Developer/publisher Crytek Format Rift Release Out now
The greatest trick of The Climb, whether by accident or design, is that you’ll feel like you’ve been on a real rock face after an extended session. In order to ascend the game’s vertigo-inducing routes you simply look at the hold you want to grab, then squeeze either the left or right trigger depending on which hand you’re using. Your free hand moves wherever you aim your gaze, but leaving only one hand on the rock will erode your stamina. You can recover by grasping with both hands, and you can slow the loss of stamina by using the appropriate shoulder button to chalk up. Brilliantly, you can also slightly release a trigger to loosen your grip, preserving your stamina but risking a fall. Despite the fact that neither arms nor legs are represented onscreen, this is a much more convincing interpretation of climbing than we’re accustomed to seeing in games.
It’s also terrifying. While most holds are within arm’s reach, some will need to be leapt to by tapping A to jump. Other times you’ll need to drop down to a ledge that can’t be reached by stretching. And then there are the crumbling, thorny and technical holds that require quick movement and careful management of your stamina. The game includes three locations, each with three routes rated by difficulty, and there’s an infinite climbing wall, which builds around you as you progress. You can tackle any of the main stages in Tourism mode if you just want to explore, or you can pick a time from the leaderboard and attempt to beat the ghostly hands of the player who posted the run.
But despite this smart, moreish setup, The Climb’s otherwise enjoyable mechanics are let down by finicky proximity detection, which makes lining up your hands with holds and ledges far harder than it should be. It’s not a huge problem on the more relaxed easy climbs, but once you start attempting medium and hard courses, portions of which require split-second reactions, it can frustrate to the point of derailment. In most cases there are multiple routes that can mitigate this, but one bottlenecked difficulty spike on the Alps medium course briefly made us consider tossing our expensive Rift hardware out of the window. There’s enough to think about already without worrying about whether your hand is hovering over the right pixel.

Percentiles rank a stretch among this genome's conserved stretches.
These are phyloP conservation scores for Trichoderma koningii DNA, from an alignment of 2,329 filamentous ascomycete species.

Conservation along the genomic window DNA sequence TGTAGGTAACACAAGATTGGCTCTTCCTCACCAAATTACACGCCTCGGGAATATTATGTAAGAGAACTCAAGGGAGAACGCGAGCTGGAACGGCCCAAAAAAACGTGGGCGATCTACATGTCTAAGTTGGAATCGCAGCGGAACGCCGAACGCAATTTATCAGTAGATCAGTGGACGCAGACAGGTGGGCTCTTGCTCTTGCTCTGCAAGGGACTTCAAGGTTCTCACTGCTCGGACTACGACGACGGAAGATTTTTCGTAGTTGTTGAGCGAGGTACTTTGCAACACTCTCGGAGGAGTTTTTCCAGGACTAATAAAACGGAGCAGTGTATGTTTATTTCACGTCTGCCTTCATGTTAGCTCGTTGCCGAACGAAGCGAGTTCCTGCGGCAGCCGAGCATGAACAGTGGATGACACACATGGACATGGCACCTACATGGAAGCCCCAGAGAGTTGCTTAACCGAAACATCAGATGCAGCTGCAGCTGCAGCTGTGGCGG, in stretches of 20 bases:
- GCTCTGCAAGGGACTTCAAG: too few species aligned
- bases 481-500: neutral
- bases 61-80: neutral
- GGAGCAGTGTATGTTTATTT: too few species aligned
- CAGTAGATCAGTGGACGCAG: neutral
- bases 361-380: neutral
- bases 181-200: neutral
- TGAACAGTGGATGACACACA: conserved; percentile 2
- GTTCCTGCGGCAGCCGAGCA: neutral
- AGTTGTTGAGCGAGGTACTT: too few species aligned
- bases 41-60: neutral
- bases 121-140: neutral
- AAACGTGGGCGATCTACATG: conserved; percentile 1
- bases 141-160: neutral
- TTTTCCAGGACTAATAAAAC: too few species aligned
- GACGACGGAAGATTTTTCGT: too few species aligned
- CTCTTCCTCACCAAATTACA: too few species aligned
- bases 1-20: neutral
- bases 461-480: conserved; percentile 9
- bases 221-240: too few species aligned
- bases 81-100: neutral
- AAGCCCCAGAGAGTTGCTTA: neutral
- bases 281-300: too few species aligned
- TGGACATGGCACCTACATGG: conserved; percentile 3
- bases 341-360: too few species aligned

It feels like a degree of tweaking could have made this a standout VR title. The sense of achievement you feel on reaching the top of a climb, as your unseen avatar whoops in celebration, can be exceptional, while Crytek’s visual accomplishments deliver some astonishing views on the way up. It all makes it an even greater shame that you’ll sometimes feel compelled to jump off and end it all.
One of The Climb’s chief pleasures is stopping to look around and take in the view. Environments are exquisite, and Crytek has made particularly good use of positional audio for passing helicopters and other daredevils